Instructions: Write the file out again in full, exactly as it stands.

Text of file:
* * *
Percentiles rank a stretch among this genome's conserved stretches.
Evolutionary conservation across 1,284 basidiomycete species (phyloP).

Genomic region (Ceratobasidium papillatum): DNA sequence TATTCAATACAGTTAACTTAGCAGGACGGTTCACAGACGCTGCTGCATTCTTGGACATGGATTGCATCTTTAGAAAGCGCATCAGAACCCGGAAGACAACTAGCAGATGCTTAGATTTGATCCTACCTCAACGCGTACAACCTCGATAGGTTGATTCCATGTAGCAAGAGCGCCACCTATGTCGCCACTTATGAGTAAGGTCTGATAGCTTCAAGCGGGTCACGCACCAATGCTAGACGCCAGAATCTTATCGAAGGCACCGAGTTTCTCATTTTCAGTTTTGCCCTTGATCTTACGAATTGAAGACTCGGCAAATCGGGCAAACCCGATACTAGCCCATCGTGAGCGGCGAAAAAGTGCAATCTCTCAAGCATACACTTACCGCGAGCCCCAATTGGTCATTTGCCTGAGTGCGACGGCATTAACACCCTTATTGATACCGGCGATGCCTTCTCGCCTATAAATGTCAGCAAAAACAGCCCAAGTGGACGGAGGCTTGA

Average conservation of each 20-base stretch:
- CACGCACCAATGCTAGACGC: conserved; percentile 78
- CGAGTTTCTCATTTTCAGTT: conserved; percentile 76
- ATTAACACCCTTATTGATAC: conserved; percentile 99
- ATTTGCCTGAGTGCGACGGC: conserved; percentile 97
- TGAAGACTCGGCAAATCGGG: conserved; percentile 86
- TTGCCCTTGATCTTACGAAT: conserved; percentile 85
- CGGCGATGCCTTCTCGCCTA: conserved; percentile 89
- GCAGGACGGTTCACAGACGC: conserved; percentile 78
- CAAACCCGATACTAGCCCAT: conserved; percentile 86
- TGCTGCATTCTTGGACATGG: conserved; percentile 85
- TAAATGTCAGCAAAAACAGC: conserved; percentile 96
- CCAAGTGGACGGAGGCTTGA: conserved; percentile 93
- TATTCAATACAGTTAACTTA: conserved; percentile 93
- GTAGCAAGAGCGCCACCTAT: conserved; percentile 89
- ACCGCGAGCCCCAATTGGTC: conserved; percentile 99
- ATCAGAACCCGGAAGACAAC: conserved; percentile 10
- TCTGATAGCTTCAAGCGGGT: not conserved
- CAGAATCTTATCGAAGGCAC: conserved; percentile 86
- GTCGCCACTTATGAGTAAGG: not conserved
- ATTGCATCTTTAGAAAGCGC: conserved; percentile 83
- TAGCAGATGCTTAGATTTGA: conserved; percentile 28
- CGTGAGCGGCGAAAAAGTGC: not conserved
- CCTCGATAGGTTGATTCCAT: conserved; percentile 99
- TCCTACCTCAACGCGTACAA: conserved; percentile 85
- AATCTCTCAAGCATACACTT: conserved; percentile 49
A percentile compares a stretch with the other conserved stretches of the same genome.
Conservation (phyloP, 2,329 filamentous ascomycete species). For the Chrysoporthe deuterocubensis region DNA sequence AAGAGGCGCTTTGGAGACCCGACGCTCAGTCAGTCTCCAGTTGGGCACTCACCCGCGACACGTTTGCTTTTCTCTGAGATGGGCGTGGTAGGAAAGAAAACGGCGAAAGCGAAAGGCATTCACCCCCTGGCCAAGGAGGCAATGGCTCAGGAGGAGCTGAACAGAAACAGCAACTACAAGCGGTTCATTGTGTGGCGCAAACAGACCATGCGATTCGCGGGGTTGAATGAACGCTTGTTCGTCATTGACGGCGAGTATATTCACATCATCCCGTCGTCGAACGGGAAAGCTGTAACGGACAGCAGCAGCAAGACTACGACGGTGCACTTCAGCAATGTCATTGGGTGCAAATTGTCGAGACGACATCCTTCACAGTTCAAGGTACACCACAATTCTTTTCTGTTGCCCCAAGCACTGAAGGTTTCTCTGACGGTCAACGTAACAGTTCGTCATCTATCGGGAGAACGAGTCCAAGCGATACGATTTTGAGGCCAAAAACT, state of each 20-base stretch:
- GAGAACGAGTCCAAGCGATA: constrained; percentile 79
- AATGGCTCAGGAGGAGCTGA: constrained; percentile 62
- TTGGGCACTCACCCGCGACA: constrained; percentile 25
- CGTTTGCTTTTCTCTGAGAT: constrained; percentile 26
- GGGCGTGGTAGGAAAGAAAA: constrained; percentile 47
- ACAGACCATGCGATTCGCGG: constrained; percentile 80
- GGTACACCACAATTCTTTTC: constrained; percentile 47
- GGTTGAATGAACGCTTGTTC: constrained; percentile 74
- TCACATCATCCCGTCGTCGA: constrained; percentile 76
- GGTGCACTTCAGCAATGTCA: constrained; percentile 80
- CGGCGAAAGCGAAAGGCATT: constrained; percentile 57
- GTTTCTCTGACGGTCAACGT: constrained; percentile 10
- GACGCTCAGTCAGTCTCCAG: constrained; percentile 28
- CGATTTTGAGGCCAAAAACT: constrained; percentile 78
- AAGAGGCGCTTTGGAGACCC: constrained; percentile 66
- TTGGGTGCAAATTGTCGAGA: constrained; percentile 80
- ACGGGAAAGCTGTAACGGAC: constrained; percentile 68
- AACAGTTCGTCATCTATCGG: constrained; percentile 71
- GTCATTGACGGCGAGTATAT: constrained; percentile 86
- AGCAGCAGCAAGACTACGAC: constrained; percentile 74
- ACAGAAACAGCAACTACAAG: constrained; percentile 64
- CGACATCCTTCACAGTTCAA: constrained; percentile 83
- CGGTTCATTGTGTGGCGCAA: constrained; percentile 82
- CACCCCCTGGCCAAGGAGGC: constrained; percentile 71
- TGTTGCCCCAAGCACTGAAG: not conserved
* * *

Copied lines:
Percentiles rank a stretch among this genome's conserved stretches.
Evolutionary conservation across 1,284 basidiomycete species (phyloP).

Genomic region (Ceratobasidium papillatum): DNA sequence TATTCAATACAGTTAACTTAGCAGGACGGTTCACAGACGCTGCTGCATTCTTGGACATGGATTGCATCTTTAGAAAGCGCATCAGAACCCGGAAGACAACTAGCAGATGCTTAGATTTGATCCTACCTCAACGCGTACAACCTCGATAGGTTGATTCCATGTAGCAAGAGCGCCACCTATGTCGCCACTTATGAGTAAGGTCTGATAGCTTCAAGCGGGTCACGCACCAATGCTAGACGCCAGAATCTTATCGAAGGCACCGAGTTTCTCATTTTCAGTTTTGCCCTTGATCTTACGAATTGAAGACTCGGCAAATCGGGCAAACCCGATACTAGCCCATCGTGAGCGGCGAAAAAGTGCAATCTCTCAAGCATACACTTACCGCGAGCCCCAATTGGTCATTTGCCTGAGTGCGACGGCATTAACACCCTTATTGATACCGGCGATGCCTTCTCGCCTATAAATGTCAGCAAAAACAGCCCAAGTGGACGGAGGCTTGA

Average conservation of each 20-base stretch:
- CACGCACCAATGCTAGACGC: conserved; percentile 78
- CGAGTTTCTCATTTTCAGTT: conserved; percentile 76
- ATTAACACCCTTATTGATAC: conserved; percentile 99
- ATTTGCCTGAGTGCGACGGC: conserved; percentile 97
- TGAAGACTCGGCAAATCGGG: conserved; percentile 86
- TTGCCCTTGATCTTACGAAT: conserved; percentile 85
- CGGCGATGCCTTCTCGCCTA: conserved; percentile 89
- GCAGGACGGTTCACAGACGC: conserved; percentile 78
- CAAACCCGATACTAGCCCAT: conserved; percentile 86
- TGCTGCATTCTTGGACATGG: conserved; percentile 85
- TAAATGTCAGCAAAAACAGC: conserved; percentile 96
- CCAAGTGGACGGAGGCTTGA: conserved; percentile 93
- TATTCAATACAGTTAACTTA: conserved; percentile 93
- GTAGCAAGAGCGCCACCTAT: conserved; percentile 89
- ACCGCGAGCCCCAATTGGTC: conserved; percentile 99
- ATCAGAACCCGGAAGACAAC: conserved; percentile 10
- TCTGATAGCTTCAAGCGGGT: not conserved
- CAGAATCTTATCGAAGGCAC: conserved; percentile 86
- GTCGCCACTTATGAGTAAGG: not conserved
- ATTGCATCTTTAGAAAGCGC: conserved; percentile 83
- TAGCAGATGCTTAGATTTGA: conserved; percentile 28
- CGTGAGCGGCGAAAAAGTGC: not conserved
- CCTCGATAGGTTGATTCCAT: conserved; percentile 99
- TCCTACCTCAACGCGTACAA: conserved; percentile 85
- AATCTCTCAAGCATACACTT: conserved; percentile 49
A percentile compares a stretch with the other conserved stretches of the same genome.
Conservation (phyloP, 2,329 filamentous ascomycete species). For the Chrysoporthe deuterocubensis region DNA sequence AAGAGGCGCTTTGGAGACCCGACGCTCAGTCAGTCTCCAGTTGGGCACTCACCCGCGACACGTTTGCTTTTCTCTGAGATGGGCGTGGTAGGAAAGAAAACGGCGAAAGCGAAAGGCATTCACCCCCTGGCCAAGGAGGCAATGGCTCAGGAGGAGCTGAACAGAAACAGCAACTACAAGCGGTTCATTGTGTGGCGCAAACAGACCATGCGATTCGCGGGGTTGAATGAACGCTTGTTCGTCATTGACGGCGAGTATATTCACATCATCCCGTCGTCGAACGGGAAAGCTGTAACGGACAGCAGCAGCAAGACTACGACGGTGCACTTCAGCAATGTCATTGGGTGCAAATTGTCGAGACGACATCCTTCACAGTTCAAGGTACACCACAATTCTTTTCTGTTGCCCCAAGCACTGAAGGTTTCTCTGACGGTCAACGTAACAGTTCGTCATCTATCGGGAGAACGAGTCCAAGCGATACGATTTTGAGGCCAAAAACT, state of each 20-base stretch:
- GAGAACGAGTCCAAGCGATA: constrained; percentile 79
- AATGGCTCAGGAGGAGCTGA: constrained; percentile 62
- TTGGGCACTCACCCGCGACA: constrained; percentile 25
- CGTTTGCTTTTCTCTGAGAT: constrained; percentile 26
- GGGCGTGGTAGGAAAGAAAA: constrained; percentile 47
- ACAGACCATGCGATTCGCGG: constrained; percentile 80
- GGTACACCACAATTCTTTTC: constrained; percentile 47
- GGTTGAATGAACGCTTGTTC: constrained; percentile 74
- TCACATCATCCCGTCGTCGA: constrained; percentile 76
- GGTGCACTTCAGCAATGTCA: constrained; percentile 80
- CGGCGAAAGCGAAAGGCATT: constrained; percentile 57
- GTTTCTCTGACGGTCAACGT: constrained; percentile 10
- GACGCTCAGTCAGTCTCCAG: constrained; percentile 28
- CGATTTTGAGGCCAAAAACT: constrained; percentile 78
- AAGAGGCGCTTTGGAGACCC: constrained; percentile 66
- TTGGGTGCAAATTGTCGAGA: constrained; percentile 80
- ACGGGAAAGCTGTAACGGAC: constrained; percentile 68
- AACAGTTCGTCATCTATCGG: constrained; percentile 71
- GTCATTGACGGCGAGTATAT: constrained; percentile 86
- AGCAGCAGCAAGACTACGAC: constrained; percentile 74
- ACAGAAACAGCAACTACAAG: constrained; percentile 64
- CGACATCCTTCACAGTTCAA: constrained; percentile 83
- CGGTTCATTGTGTGGCGCAA: constrained; percentile 82
- CACCCCCTGGCCAAGGAGGC: constrained; percentile 71
- TGTTGCCCCAAGCACTGAAG: not conserved